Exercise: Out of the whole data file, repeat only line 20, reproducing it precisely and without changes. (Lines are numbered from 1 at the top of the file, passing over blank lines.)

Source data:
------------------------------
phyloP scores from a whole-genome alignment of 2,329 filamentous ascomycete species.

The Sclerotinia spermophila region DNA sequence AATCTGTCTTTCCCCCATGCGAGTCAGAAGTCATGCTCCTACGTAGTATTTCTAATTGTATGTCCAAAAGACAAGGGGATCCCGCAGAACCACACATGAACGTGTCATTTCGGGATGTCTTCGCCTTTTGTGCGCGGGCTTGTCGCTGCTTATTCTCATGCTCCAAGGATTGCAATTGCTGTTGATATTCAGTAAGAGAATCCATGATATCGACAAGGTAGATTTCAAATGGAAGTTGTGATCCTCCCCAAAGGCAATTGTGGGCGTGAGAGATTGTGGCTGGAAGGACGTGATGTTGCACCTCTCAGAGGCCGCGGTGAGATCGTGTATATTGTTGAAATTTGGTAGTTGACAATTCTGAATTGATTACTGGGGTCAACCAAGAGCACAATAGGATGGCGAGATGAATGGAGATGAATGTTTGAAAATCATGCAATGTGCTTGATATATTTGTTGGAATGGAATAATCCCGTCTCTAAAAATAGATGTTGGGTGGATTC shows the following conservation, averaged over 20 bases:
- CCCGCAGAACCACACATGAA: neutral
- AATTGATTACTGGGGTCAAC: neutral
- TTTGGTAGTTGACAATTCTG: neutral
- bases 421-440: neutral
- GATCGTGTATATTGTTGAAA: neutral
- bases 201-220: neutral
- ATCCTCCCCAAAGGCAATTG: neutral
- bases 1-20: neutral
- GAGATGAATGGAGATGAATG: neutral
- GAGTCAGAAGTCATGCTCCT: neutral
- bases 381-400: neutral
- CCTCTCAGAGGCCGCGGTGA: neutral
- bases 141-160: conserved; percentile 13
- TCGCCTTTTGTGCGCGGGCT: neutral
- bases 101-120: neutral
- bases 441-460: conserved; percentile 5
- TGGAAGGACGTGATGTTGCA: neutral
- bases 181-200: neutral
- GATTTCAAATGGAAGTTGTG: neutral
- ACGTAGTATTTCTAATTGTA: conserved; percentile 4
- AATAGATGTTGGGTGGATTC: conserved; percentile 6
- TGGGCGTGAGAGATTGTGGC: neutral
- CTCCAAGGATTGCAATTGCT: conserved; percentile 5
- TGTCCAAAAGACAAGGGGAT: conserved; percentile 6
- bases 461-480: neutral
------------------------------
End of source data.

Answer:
- bases 181-200: neutral